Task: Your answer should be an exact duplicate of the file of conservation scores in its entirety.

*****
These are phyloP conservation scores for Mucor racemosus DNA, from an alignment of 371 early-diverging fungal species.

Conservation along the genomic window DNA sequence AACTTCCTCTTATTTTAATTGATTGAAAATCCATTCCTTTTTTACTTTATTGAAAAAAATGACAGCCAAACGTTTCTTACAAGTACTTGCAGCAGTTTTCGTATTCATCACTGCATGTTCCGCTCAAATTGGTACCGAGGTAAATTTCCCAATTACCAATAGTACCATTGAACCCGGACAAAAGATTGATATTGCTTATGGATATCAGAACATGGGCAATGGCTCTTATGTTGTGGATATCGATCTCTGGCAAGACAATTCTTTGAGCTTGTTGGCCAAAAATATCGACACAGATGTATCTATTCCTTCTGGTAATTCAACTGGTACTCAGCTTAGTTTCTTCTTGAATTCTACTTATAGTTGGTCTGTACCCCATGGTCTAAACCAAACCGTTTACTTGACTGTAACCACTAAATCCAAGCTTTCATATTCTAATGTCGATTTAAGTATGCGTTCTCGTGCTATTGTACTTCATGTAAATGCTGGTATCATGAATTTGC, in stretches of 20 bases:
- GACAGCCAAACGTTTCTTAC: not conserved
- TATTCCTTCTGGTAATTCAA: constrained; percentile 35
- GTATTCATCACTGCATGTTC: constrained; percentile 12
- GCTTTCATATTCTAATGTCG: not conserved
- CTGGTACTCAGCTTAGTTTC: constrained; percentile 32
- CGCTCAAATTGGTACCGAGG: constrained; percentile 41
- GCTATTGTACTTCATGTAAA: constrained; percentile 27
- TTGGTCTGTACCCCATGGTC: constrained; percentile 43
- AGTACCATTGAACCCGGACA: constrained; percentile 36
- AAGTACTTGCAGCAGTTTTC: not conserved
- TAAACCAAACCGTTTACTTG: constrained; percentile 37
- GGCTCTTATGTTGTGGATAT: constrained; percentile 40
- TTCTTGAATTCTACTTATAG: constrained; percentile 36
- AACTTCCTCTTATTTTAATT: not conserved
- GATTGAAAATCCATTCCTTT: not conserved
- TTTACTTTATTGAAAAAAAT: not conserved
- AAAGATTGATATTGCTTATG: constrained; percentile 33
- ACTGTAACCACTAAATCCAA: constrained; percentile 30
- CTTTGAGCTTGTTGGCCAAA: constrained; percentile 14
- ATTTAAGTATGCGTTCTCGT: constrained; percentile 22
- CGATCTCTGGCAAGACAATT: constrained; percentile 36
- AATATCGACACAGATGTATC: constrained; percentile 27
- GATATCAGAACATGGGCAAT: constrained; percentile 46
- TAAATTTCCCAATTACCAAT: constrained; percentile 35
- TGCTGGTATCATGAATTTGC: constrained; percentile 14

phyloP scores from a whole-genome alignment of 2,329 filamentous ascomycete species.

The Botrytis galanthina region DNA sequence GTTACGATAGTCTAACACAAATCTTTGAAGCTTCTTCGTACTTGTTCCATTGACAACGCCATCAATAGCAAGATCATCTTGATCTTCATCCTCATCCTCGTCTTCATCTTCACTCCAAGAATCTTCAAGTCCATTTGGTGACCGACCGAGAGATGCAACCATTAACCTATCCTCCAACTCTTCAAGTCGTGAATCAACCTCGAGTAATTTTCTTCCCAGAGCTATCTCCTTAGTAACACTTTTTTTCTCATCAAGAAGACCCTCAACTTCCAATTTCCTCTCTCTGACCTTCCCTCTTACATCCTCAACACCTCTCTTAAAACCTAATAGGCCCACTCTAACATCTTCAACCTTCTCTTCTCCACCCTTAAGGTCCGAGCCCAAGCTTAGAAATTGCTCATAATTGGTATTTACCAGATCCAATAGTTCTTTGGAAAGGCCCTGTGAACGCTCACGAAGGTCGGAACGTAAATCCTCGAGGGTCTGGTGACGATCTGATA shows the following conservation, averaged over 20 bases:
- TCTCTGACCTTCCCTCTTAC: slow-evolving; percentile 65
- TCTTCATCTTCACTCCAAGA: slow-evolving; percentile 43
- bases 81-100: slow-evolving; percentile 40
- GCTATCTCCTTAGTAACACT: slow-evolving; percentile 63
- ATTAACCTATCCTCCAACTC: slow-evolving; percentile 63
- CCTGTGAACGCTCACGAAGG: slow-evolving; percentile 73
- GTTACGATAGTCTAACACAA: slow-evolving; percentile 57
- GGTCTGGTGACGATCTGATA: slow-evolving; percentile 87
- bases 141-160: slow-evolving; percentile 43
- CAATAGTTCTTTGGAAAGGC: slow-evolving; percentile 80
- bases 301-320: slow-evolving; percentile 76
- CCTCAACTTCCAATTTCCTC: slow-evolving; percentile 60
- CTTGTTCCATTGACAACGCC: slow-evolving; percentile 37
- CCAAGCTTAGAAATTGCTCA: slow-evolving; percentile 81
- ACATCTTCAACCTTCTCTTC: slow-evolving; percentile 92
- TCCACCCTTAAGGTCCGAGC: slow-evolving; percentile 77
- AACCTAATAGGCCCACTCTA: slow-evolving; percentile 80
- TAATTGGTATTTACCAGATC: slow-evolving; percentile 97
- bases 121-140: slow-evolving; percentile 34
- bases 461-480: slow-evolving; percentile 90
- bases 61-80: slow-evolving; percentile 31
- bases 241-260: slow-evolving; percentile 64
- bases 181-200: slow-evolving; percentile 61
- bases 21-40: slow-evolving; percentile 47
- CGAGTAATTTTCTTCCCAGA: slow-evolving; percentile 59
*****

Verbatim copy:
These are phyloP conservation scores for Mucor racemosus DNA, from an alignment of 371 early-diverging fungal species.

Conservation along the genomic window DNA sequence AACTTCCTCTTATTTTAATTGATTGAAAATCCATTCCTTTTTTACTTTATTGAAAAAAATGACAGCCAAACGTTTCTTACAAGTACTTGCAGCAGTTTTCGTATTCATCACTGCATGTTCCGCTCAAATTGGTACCGAGGTAAATTTCCCAATTACCAATAGTACCATTGAACCCGGACAAAAGATTGATATTGCTTATGGATATCAGAACATGGGCAATGGCTCTTATGTTGTGGATATCGATCTCTGGCAAGACAATTCTTTGAGCTTGTTGGCCAAAAATATCGACACAGATGTATCTATTCCTTCTGGTAATTCAACTGGTACTCAGCTTAGTTTCTTCTTGAATTCTACTTATAGTTGGTCTGTACCCCATGGTCTAAACCAAACCGTTTACTTGACTGTAACCACTAAATCCAAGCTTTCATATTCTAATGTCGATTTAAGTATGCGTTCTCGTGCTATTGTACTTCATGTAAATGCTGGTATCATGAATTTGC, in stretches of 20 bases:
- GACAGCCAAACGTTTCTTAC: not conserved
- TATTCCTTCTGGTAATTCAA: constrained; percentile 35
- GTATTCATCACTGCATGTTC: constrained; percentile 12
- GCTTTCATATTCTAATGTCG: not conserved
- CTGGTACTCAGCTTAGTTTC: constrained; percentile 32
- CGCTCAAATTGGTACCGAGG: constrained; percentile 41
- GCTATTGTACTTCATGTAAA: constrained; percentile 27
- TTGGTCTGTACCCCATGGTC: constrained; percentile 43
- AGTACCATTGAACCCGGACA: constrained; percentile 36
- AAGTACTTGCAGCAGTTTTC: not conserved
- TAAACCAAACCGTTTACTTG: constrained; percentile 37
- GGCTCTTATGTTGTGGATAT: constrained; percentile 40
- TTCTTGAATTCTACTTATAG: constrained; percentile 36
- AACTTCCTCTTATTTTAATT: not conserved
- GATTGAAAATCCATTCCTTT: not conserved
- TTTACTTTATTGAAAAAAAT: not conserved
- AAAGATTGATATTGCTTATG: constrained; percentile 33
- ACTGTAACCACTAAATCCAA: constrained; percentile 30
- CTTTGAGCTTGTTGGCCAAA: constrained; percentile 14
- ATTTAAGTATGCGTTCTCGT: constrained; percentile 22
- CGATCTCTGGCAAGACAATT: constrained; percentile 36
- AATATCGACACAGATGTATC: constrained; percentile 27
- GATATCAGAACATGGGCAAT: constrained; percentile 46
- TAAATTTCCCAATTACCAAT: constrained; percentile 35
- TGCTGGTATCATGAATTTGC: constrained; percentile 14

phyloP scores from a whole-genome alignment of 2,329 filamentous ascomycete species.

The Botrytis galanthina region DNA sequence GTTACGATAGTCTAACACAAATCTTTGAAGCTTCTTCGTACTTGTTCCATTGACAACGCCATCAATAGCAAGATCATCTTGATCTTCATCCTCATCCTCGTCTTCATCTTCACTCCAAGAATCTTCAAGTCCATTTGGTGACCGACCGAGAGATGCAACCATTAACCTATCCTCCAACTCTTCAAGTCGTGAATCAACCTCGAGTAATTTTCTTCCCAGAGCTATCTCCTTAGTAACACTTTTTTTCTCATCAAGAAGACCCTCAACTTCCAATTTCCTCTCTCTGACCTTCCCTCTTACATCCTCAACACCTCTCTTAAAACCTAATAGGCCCACTCTAACATCTTCAACCTTCTCTTCTCCACCCTTAAGGTCCGAGCCCAAGCTTAGAAATTGCTCATAATTGGTATTTACCAGATCCAATAGTTCTTTGGAAAGGCCCTGTGAACGCTCACGAAGGTCGGAACGTAAATCCTCGAGGGTCTGGTGACGATCTGATA shows the following conservation, averaged over 20 bases:
- TCTCTGACCTTCCCTCTTAC: slow-evolving; percentile 65
- TCTTCATCTTCACTCCAAGA: slow-evolving; percentile 43
- bases 81-100: slow-evolving; percentile 40
- GCTATCTCCTTAGTAACACT: slow-evolving; percentile 63
- ATTAACCTATCCTCCAACTC: slow-evolving; percentile 63
- CCTGTGAACGCTCACGAAGG: slow-evolving; percentile 73
- GTTACGATAGTCTAACACAA: slow-evolving; percentile 57
- GGTCTGGTGACGATCTGATA: slow-evolving; percentile 87
- bases 141-160: slow-evolving; percentile 43
- CAATAGTTCTTTGGAAAGGC: slow-evolving; percentile 80
- bases 301-320: slow-evolving; percentile 76
- CCTCAACTTCCAATTTCCTC: slow-evolving; percentile 60
- CTTGTTCCATTGACAACGCC: slow-evolving; percentile 37
- CCAAGCTTAGAAATTGCTCA: slow-evolving; percentile 81
- ACATCTTCAACCTTCTCTTC: slow-evolving; percentile 92
- TCCACCCTTAAGGTCCGAGC: slow-evolving; percentile 77
- AACCTAATAGGCCCACTCTA: slow-evolving; percentile 80
- TAATTGGTATTTACCAGATC: slow-evolving; percentile 97
- bases 121-140: slow-evolving; percentile 34
- bases 461-480: slow-evolving; percentile 90
- bases 61-80: slow-evolving; percentile 31
- bases 241-260: slow-evolving; percentile 64
- bases 181-200: slow-evolving; percentile 61
- bases 21-40: slow-evolving; percentile 47
- CGAGTAATTTTCTTCCCAGA: slow-evolving; percentile 59